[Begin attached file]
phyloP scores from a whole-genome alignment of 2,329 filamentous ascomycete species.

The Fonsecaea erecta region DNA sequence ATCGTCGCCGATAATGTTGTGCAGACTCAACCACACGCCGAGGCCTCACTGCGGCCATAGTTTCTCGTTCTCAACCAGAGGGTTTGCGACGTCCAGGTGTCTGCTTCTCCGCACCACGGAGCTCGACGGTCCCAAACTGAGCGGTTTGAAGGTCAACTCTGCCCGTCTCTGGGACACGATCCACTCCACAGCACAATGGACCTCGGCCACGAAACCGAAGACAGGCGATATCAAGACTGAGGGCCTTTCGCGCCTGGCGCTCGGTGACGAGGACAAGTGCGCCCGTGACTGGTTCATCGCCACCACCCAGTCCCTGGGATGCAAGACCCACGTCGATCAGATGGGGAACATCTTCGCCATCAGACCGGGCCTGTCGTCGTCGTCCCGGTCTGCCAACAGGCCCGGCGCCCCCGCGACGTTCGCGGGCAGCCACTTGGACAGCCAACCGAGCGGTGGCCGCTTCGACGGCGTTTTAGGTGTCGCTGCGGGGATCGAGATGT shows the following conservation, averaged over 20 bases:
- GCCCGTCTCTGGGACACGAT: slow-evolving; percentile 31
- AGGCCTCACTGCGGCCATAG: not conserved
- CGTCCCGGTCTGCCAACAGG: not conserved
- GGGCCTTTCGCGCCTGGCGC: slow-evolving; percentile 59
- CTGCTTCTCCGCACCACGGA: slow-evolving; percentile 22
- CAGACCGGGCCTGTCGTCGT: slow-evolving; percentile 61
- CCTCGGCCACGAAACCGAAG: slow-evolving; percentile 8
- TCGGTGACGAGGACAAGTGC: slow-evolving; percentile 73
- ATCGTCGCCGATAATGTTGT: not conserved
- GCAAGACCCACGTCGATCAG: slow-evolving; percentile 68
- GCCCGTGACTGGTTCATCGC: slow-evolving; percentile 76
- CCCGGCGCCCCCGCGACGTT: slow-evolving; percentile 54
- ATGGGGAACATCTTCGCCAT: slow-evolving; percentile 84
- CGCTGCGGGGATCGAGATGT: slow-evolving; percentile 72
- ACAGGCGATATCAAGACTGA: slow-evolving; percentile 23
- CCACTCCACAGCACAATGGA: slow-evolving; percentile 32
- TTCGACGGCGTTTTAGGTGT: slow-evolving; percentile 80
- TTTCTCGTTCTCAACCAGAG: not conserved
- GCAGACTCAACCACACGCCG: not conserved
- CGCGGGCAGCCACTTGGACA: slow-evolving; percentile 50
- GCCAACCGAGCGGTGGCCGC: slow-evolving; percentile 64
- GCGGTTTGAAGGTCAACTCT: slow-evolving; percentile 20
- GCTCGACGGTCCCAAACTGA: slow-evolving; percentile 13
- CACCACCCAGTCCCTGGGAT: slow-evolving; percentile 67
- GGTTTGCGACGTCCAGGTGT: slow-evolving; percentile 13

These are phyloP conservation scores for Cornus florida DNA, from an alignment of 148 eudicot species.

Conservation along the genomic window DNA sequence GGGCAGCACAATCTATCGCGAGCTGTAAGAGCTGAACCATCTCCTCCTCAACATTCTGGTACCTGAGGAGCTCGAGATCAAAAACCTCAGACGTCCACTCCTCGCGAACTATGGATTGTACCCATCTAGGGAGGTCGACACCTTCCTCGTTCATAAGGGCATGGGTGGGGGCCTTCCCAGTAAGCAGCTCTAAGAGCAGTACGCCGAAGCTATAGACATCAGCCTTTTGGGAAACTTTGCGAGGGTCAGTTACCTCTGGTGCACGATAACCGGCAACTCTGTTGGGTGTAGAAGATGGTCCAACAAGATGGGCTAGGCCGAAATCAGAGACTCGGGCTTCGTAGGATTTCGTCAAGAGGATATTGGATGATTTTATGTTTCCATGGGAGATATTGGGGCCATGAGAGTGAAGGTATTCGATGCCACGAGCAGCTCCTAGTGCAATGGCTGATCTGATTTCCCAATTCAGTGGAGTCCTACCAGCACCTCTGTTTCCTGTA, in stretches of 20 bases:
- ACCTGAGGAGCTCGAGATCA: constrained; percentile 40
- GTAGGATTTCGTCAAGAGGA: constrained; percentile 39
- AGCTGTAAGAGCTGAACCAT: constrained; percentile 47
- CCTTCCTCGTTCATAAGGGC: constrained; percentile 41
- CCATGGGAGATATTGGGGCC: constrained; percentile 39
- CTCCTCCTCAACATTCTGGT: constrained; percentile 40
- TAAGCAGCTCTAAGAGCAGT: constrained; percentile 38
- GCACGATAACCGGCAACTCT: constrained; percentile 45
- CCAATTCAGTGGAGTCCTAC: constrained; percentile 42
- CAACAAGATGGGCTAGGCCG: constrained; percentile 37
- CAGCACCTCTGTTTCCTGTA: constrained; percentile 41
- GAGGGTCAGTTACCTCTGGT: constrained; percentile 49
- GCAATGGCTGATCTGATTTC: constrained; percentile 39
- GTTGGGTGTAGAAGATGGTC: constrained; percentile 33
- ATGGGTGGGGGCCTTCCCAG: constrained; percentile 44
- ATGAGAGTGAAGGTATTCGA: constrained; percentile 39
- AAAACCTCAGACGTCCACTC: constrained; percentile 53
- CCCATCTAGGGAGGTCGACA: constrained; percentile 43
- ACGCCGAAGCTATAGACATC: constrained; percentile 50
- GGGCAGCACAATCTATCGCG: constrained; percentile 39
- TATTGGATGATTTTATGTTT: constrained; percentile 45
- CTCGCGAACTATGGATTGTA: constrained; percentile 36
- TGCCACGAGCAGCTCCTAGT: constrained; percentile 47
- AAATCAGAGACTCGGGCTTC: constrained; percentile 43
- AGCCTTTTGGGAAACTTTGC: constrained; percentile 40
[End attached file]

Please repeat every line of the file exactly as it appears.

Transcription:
phyloP scores from a whole-genome alignment of 2,329 filamentous ascomycete species.

The Fonsecaea erecta region DNA sequence ATCGTCGCCGATAATGTTGTGCAGACTCAACCACACGCCGAGGCCTCACTGCGGCCATAGTTTCTCGTTCTCAACCAGAGGGTTTGCGACGTCCAGGTGTCTGCTTCTCCGCACCACGGAGCTCGACGGTCCCAAACTGAGCGGTTTGAAGGTCAACTCTGCCCGTCTCTGGGACACGATCCACTCCACAGCACAATGGACCTCGGCCACGAAACCGAAGACAGGCGATATCAAGACTGAGGGCCTTTCGCGCCTGGCGCTCGGTGACGAGGACAAGTGCGCCCGTGACTGGTTCATCGCCACCACCCAGTCCCTGGGATGCAAGACCCACGTCGATCAGATGGGGAACATCTTCGCCATCAGACCGGGCCTGTCGTCGTCGTCCCGGTCTGCCAACAGGCCCGGCGCCCCCGCGACGTTCGCGGGCAGCCACTTGGACAGCCAACCGAGCGGTGGCCGCTTCGACGGCGTTTTAGGTGTCGCTGCGGGGATCGAGATGT shows the following conservation, averaged over 20 bases:
- GCCCGTCTCTGGGACACGAT: slow-evolving; percentile 31
- AGGCCTCACTGCGGCCATAG: not conserved
- CGTCCCGGTCTGCCAACAGG: not conserved
- GGGCCTTTCGCGCCTGGCGC: slow-evolving; percentile 59
- CTGCTTCTCCGCACCACGGA: slow-evolving; percentile 22
- CAGACCGGGCCTGTCGTCGT: slow-evolving; percentile 61
- CCTCGGCCACGAAACCGAAG: slow-evolving; percentile 8
- TCGGTGACGAGGACAAGTGC: slow-evolving; percentile 73
- ATCGTCGCCGATAATGTTGT: not conserved
- GCAAGACCCACGTCGATCAG: slow-evolving; percentile 68
- GCCCGTGACTGGTTCATCGC: slow-evolving; percentile 76
- CCCGGCGCCCCCGCGACGTT: slow-evolving; percentile 54
- ATGGGGAACATCTTCGCCAT: slow-evolving; percentile 84
- CGCTGCGGGGATCGAGATGT: slow-evolving; percentile 72
- ACAGGCGATATCAAGACTGA: slow-evolving; percentile 23
- CCACTCCACAGCACAATGGA: slow-evolving; percentile 32
- TTCGACGGCGTTTTAGGTGT: slow-evolving; percentile 80
- TTTCTCGTTCTCAACCAGAG: not conserved
- GCAGACTCAACCACACGCCG: not conserved
- CGCGGGCAGCCACTTGGACA: slow-evolving; percentile 50
- GCCAACCGAGCGGTGGCCGC: slow-evolving; percentile 64
- GCGGTTTGAAGGTCAACTCT: slow-evolving; percentile 20
- GCTCGACGGTCCCAAACTGA: slow-evolving; percentile 13
- CACCACCCAGTCCCTGGGAT: slow-evolving; percentile 67
- GGTTTGCGACGTCCAGGTGT: slow-evolving; percentile 13

These are phyloP conservation scores for Cornus florida DNA, from an alignment of 148 eudicot species.

Conservation along the genomic window DNA sequence GGGCAGCACAATCTATCGCGAGCTGTAAGAGCTGAACCATCTCCTCCTCAACATTCTGGTACCTGAGGAGCTCGAGATCAAAAACCTCAGACGTCCACTCCTCGCGAACTATGGATTGTACCCATCTAGGGAGGTCGACACCTTCCTCGTTCATAAGGGCATGGGTGGGGGCCTTCCCAGTAAGCAGCTCTAAGAGCAGTACGCCGAAGCTATAGACATCAGCCTTTTGGGAAACTTTGCGAGGGTCAGTTACCTCTGGTGCACGATAACCGGCAACTCTGTTGGGTGTAGAAGATGGTCCAACAAGATGGGCTAGGCCGAAATCAGAGACTCGGGCTTCGTAGGATTTCGTCAAGAGGATATTGGATGATTTTATGTTTCCATGGGAGATATTGGGGCCATGAGAGTGAAGGTATTCGATGCCACGAGCAGCTCCTAGTGCAATGGCTGATCTGATTTCCCAATTCAGTGGAGTCCTACCAGCACCTCTGTTTCCTGTA, in stretches of 20 bases:
- ACCTGAGGAGCTCGAGATCA: constrained; percentile 40
- GTAGGATTTCGTCAAGAGGA: constrained; percentile 39
- AGCTGTAAGAGCTGAACCAT: constrained; percentile 47
- CCTTCCTCGTTCATAAGGGC: constrained; percentile 41
- CCATGGGAGATATTGGGGCC: constrained; percentile 39
- CTCCTCCTCAACATTCTGGT: constrained; percentile 40
- TAAGCAGCTCTAAGAGCAGT: constrained; percentile 38
- GCACGATAACCGGCAACTCT: constrained; percentile 45
- CCAATTCAGTGGAGTCCTAC: constrained; percentile 42
- CAACAAGATGGGCTAGGCCG: constrained; percentile 37
- CAGCACCTCTGTTTCCTGTA: constrained; percentile 41
- GAGGGTCAGTTACCTCTGGT: constrained; percentile 49
- GCAATGGCTGATCTGATTTC: constrained; percentile 39
- GTTGGGTGTAGAAGATGGTC: constrained; percentile 33
- ATGGGTGGGGGCCTTCCCAG: constrained; percentile 44
- ATGAGAGTGAAGGTATTCGA: constrained; percentile 39
- AAAACCTCAGACGTCCACTC: constrained; percentile 53
- CCCATCTAGGGAGGTCGACA: constrained; percentile 43
- ACGCCGAAGCTATAGACATC: constrained; percentile 50
- GGGCAGCACAATCTATCGCG: constrained; percentile 39
- TATTGGATGATTTTATGTTT: constrained; percentile 45
- CTCGCGAACTATGGATTGTA: constrained; percentile 36
- TGCCACGAGCAGCTCCTAGT: constrained; percentile 47
- AAATCAGAGACTCGGGCTTC: constrained; percentile 43
- AGCCTTTTGGGAAACTTTGC: constrained; percentile 40